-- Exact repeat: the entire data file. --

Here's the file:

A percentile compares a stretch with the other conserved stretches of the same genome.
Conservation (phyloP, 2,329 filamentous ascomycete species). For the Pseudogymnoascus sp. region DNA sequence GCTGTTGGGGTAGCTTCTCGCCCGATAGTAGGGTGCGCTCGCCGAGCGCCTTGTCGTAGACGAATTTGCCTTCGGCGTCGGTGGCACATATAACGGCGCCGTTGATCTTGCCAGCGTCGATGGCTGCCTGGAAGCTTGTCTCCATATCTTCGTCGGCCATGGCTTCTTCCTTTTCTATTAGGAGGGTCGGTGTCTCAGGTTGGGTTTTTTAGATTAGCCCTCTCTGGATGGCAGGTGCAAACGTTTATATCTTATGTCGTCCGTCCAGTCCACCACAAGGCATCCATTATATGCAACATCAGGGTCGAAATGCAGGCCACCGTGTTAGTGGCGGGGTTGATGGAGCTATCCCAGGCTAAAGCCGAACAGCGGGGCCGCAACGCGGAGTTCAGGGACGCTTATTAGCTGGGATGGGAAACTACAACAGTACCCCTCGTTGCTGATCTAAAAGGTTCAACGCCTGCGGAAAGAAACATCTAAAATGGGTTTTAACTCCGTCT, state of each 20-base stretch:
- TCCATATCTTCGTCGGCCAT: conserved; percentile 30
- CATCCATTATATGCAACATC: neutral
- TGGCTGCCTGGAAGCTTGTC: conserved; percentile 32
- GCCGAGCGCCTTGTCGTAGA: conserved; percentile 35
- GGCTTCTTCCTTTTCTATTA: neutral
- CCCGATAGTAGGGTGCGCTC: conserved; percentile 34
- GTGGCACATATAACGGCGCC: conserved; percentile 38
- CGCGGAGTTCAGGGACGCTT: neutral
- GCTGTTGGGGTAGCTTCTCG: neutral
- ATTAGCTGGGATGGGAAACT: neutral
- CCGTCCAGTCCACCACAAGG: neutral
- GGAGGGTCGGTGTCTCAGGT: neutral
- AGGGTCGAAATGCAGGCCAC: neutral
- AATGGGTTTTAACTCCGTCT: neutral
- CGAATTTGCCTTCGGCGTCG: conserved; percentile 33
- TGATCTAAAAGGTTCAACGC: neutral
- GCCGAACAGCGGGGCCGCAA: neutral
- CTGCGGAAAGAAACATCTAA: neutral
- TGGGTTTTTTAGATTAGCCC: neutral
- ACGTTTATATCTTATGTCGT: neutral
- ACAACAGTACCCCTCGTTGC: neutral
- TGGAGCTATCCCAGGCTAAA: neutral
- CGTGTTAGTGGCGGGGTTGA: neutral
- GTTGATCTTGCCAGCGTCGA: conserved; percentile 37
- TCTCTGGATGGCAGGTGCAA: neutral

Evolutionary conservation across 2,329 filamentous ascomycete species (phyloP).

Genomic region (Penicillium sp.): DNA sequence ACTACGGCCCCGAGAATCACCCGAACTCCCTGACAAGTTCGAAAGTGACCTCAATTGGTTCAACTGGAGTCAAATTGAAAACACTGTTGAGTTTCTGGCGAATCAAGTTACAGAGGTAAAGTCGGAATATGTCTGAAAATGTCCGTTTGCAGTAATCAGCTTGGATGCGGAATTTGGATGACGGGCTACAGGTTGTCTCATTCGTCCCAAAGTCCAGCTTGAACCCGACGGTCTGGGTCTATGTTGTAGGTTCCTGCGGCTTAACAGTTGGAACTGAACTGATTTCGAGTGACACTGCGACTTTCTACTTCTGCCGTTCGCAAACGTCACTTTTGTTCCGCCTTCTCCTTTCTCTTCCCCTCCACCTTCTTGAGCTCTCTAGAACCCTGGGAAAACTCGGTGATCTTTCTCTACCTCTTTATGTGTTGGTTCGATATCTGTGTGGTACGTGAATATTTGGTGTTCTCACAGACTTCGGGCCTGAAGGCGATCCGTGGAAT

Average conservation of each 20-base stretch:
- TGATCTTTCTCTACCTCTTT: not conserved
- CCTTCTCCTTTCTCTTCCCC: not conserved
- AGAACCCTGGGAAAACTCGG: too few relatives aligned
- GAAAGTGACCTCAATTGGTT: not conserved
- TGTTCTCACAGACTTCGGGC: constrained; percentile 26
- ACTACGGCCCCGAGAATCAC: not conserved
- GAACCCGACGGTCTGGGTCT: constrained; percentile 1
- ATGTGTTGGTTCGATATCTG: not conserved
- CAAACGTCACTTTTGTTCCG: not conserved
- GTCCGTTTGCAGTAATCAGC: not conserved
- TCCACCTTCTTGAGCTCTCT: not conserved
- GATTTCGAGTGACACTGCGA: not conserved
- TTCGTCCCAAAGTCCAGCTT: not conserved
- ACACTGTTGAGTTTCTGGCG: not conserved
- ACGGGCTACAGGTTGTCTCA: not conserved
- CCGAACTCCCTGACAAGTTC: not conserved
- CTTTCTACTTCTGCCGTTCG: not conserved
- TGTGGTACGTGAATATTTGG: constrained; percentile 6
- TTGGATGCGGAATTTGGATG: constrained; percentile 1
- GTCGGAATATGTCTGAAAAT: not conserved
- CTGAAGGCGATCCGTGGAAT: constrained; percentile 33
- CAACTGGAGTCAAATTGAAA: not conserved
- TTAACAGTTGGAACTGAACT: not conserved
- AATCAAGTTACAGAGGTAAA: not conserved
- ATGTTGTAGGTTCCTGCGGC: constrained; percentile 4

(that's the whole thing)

A percentile compares a stretch with the other conserved stretches of the same genome.
Conservation (phyloP, 2,329 filamentous ascomycete species). For the Pseudogymnoascus sp. region DNA sequence GCTGTTGGGGTAGCTTCTCGCCCGATAGTAGGGTGCGCTCGCCGAGCGCCTTGTCGTAGACGAATTTGCCTTCGGCGTCGGTGGCACATATAACGGCGCCGTTGATCTTGCCAGCGTCGATGGCTGCCTGGAAGCTTGTCTCCATATCTTCGTCGGCCATGGCTTCTTCCTTTTCTATTAGGAGGGTCGGTGTCTCAGGTTGGGTTTTTTAGATTAGCCCTCTCTGGATGGCAGGTGCAAACGTTTATATCTTATGTCGTCCGTCCAGTCCACCACAAGGCATCCATTATATGCAACATCAGGGTCGAAATGCAGGCCACCGTGTTAGTGGCGGGGTTGATGGAGCTATCCCAGGCTAAAGCCGAACAGCGGGGCCGCAACGCGGAGTTCAGGGACGCTTATTAGCTGGGATGGGAAACTACAACAGTACCCCTCGTTGCTGATCTAAAAGGTTCAACGCCTGCGGAAAGAAACATCTAAAATGGGTTTTAACTCCGTCT, state of each 20-base stretch:
- TCCATATCTTCGTCGGCCAT: conserved; percentile 30
- CATCCATTATATGCAACATC: neutral
- TGGCTGCCTGGAAGCTTGTC: conserved; percentile 32
- GCCGAGCGCCTTGTCGTAGA: conserved; percentile 35
- GGCTTCTTCCTTTTCTATTA: neutral
- CCCGATAGTAGGGTGCGCTC: conserved; percentile 34
- GTGGCACATATAACGGCGCC: conserved; percentile 38
- CGCGGAGTTCAGGGACGCTT: neutral
- GCTGTTGGGGTAGCTTCTCG: neutral
- ATTAGCTGGGATGGGAAACT: neutral
- CCGTCCAGTCCACCACAAGG: neutral
- GGAGGGTCGGTGTCTCAGGT: neutral
- AGGGTCGAAATGCAGGCCAC: neutral
- AATGGGTTTTAACTCCGTCT: neutral
- CGAATTTGCCTTCGGCGTCG: conserved; percentile 33
- TGATCTAAAAGGTTCAACGC: neutral
- GCCGAACAGCGGGGCCGCAA: neutral
- CTGCGGAAAGAAACATCTAA: neutral
- TGGGTTTTTTAGATTAGCCC: neutral
- ACGTTTATATCTTATGTCGT: neutral
- ACAACAGTACCCCTCGTTGC: neutral
- TGGAGCTATCCCAGGCTAAA: neutral
- CGTGTTAGTGGCGGGGTTGA: neutral
- GTTGATCTTGCCAGCGTCGA: conserved; percentile 37
- TCTCTGGATGGCAGGTGCAA: neutral

Evolutionary conservation across 2,329 filamentous ascomycete species (phyloP).

Genomic region (Penicillium sp.): DNA sequence ACTACGGCCCCGAGAATCACCCGAACTCCCTGACAAGTTCGAAAGTGACCTCAATTGGTTCAACTGGAGTCAAATTGAAAACACTGTTGAGTTTCTGGCGAATCAAGTTACAGAGGTAAAGTCGGAATATGTCTGAAAATGTCCGTTTGCAGTAATCAGCTTGGATGCGGAATTTGGATGACGGGCTACAGGTTGTCTCATTCGTCCCAAAGTCCAGCTTGAACCCGACGGTCTGGGTCTATGTTGTAGGTTCCTGCGGCTTAACAGTTGGAACTGAACTGATTTCGAGTGACACTGCGACTTTCTACTTCTGCCGTTCGCAAACGTCACTTTTGTTCCGCCTTCTCCTTTCTCTTCCCCTCCACCTTCTTGAGCTCTCTAGAACCCTGGGAAAACTCGGTGATCTTTCTCTACCTCTTTATGTGTTGGTTCGATATCTGTGTGGTACGTGAATATTTGGTGTTCTCACAGACTTCGGGCCTGAAGGCGATCCGTGGAAT

Average conservation of each 20-base stretch:
- TGATCTTTCTCTACCTCTTT: not conserved
- CCTTCTCCTTTCTCTTCCCC: not conserved
- AGAACCCTGGGAAAACTCGG: too few relatives aligned
- GAAAGTGACCTCAATTGGTT: not conserved
- TGTTCTCACAGACTTCGGGC: constrained; percentile 26
- ACTACGGCCCCGAGAATCAC: not conserved
- GAACCCGACGGTCTGGGTCT: constrained; percentile 1
- ATGTGTTGGTTCGATATCTG: not conserved
- CAAACGTCACTTTTGTTCCG: not conserved
- GTCCGTTTGCAGTAATCAGC: not conserved
- TCCACCTTCTTGAGCTCTCT: not conserved
- GATTTCGAGTGACACTGCGA: not conserved
- TTCGTCCCAAAGTCCAGCTT: not conserved
- ACACTGTTGAGTTTCTGGCG: not conserved
- ACGGGCTACAGGTTGTCTCA: not conserved
- CCGAACTCCCTGACAAGTTC: not conserved
- CTTTCTACTTCTGCCGTTCG: not conserved
- TGTGGTACGTGAATATTTGG: constrained; percentile 6
- TTGGATGCGGAATTTGGATG: constrained; percentile 1
- GTCGGAATATGTCTGAAAAT: not conserved
- CTGAAGGCGATCCGTGGAAT: constrained; percentile 33
- CAACTGGAGTCAAATTGAAA: not conserved
- TTAACAGTTGGAACTGAACT: not conserved
- AATCAAGTTACAGAGGTAAA: not conserved
- ATGTTGTAGGTTCCTGCGGC: constrained; percentile 4